Soldering Station Voyager

Well I saw a lot of fancy setups and some simple ones as well. I'm a novice, so I thought I'd share an idea of mine for those who may be pondering an interesting set up.

This is my first instructable, so it's quite a thrill to be sharing with you all.

Hope you find an easy solution to your setup.

All my parts came from around the house.


Step 1: Components of the Voyager

This setup includes the following:

1-1x4 treated lumber @ 15"
1-mop sponge (home or grocery store)
6+ wood/machine screws (home)

Any large gauge wire or wire landscape staples (your choice)

Binder clips (your choice and quantity)

Metal strap to fasten down spring

Old spring cut @ 4" (or to your type of soldering gun)

Step 2: Installation Points:

I used two screws to fasten down mop sponge
I tore/separated Brillo from sponge and laid flat, parallel to mop sponge and used two screws as well.

I then bored out a slight angle hole into wood to help give me angle for spring. If you find a hefty spring, it should slant for you, due to the spiral.

I attached the spring with two wood screws and appx. 2" strapping.

I saw a lot of neat ideas for the "third arm" but I didn't have any flexible type of tubing or alligator clips, so I used three landscaping wire staples to give me a way to support the wire via binder clips.

And it works well for a butane type of solderer. So I'm sure you have to adjust yours to accommodate the weight of your solderer.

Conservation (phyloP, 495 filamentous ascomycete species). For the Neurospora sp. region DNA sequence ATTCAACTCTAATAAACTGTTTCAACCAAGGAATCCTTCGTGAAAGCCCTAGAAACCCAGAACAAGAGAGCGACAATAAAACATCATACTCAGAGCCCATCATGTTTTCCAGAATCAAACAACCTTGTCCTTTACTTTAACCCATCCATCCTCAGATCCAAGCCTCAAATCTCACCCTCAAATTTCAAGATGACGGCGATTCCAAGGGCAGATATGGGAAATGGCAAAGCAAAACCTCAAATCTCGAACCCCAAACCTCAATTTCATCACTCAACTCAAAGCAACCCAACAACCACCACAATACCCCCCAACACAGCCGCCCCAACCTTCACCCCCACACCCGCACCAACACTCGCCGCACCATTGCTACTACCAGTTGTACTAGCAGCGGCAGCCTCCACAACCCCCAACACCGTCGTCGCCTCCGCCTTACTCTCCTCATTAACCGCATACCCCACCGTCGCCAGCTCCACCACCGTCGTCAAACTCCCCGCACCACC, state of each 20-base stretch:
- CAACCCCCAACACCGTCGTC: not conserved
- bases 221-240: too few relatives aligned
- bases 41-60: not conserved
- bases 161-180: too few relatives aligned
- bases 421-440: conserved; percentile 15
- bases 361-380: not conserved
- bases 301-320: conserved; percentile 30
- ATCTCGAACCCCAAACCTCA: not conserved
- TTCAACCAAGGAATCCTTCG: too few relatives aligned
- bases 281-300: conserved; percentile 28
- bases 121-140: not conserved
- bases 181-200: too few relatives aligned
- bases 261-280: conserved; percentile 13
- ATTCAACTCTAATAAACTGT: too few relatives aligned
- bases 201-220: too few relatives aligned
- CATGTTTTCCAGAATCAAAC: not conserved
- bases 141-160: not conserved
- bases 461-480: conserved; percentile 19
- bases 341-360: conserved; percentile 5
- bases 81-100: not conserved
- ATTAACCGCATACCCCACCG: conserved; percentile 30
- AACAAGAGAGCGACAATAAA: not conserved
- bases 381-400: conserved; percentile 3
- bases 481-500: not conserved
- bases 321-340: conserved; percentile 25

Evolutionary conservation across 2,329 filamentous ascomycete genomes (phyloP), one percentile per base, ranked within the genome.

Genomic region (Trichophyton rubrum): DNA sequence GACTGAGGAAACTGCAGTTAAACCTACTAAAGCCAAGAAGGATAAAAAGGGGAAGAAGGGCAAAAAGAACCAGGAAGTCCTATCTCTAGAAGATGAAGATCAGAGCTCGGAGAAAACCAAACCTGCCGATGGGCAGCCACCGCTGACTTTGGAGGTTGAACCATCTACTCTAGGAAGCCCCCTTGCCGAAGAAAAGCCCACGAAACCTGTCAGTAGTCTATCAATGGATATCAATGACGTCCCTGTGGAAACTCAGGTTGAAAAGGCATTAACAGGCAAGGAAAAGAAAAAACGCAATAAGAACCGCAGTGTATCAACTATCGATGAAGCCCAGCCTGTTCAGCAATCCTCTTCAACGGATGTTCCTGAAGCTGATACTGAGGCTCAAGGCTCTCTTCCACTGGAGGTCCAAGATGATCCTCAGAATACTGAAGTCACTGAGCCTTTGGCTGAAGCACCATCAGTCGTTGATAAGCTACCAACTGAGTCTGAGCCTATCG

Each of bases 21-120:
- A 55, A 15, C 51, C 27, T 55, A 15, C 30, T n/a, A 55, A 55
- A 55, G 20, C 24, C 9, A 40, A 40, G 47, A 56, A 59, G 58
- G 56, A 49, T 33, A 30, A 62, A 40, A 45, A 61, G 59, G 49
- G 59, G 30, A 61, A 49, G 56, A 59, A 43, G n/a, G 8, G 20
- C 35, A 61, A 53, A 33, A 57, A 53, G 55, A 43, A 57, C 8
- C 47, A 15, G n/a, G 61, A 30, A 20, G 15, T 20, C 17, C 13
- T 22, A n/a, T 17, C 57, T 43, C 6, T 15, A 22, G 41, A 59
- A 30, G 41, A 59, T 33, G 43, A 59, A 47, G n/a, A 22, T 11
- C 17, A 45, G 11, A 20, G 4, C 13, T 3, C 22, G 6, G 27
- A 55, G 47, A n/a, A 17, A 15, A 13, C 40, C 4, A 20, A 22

Step 3: Final Thoughts:

I used my stove for ventilation and lighting.

Of course you could find you a stove ventilation system and install in your workshop!

Thanks to all the other publishers for their posts. They helped me assess my needs to share this with you.




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    5 Discussions


    4 years ago on Introduction

    WOW! This is a great, simple, easy solution. Thanks to you, I just made mine and also glued down some emory cloth. I never thought of using the stove hood for ventilation. Thanks for the ideas. . . . . dave in austin, texas


    4 years ago

    I was working on a pair of auxiliary plugs. They're not connected.

    1 reply

    4 years ago on Introduction

    ...okay help me understand those exposed loose wires. You got me nervouse for what you might do to yourself.

    1 reply

    Reply 4 years ago on Introduction

    Okay I understand the idea with using the stove as ventilation, but what will happen if you fail to realize the stove is on? You'd be better off using the hard counter top next to the stove...however you run into another you want lead sodder near your food supply?

    Honestly I'm not trying to put you down but I find this set up a little scary and potentially hazardous to your health.

    Here's some signs somebodies grandfather(s) drew.

    I'm simply going to say do not use this set up for the time being try to do a little more research and then come back with the next verison here.

    US navy 1950's posters.jpg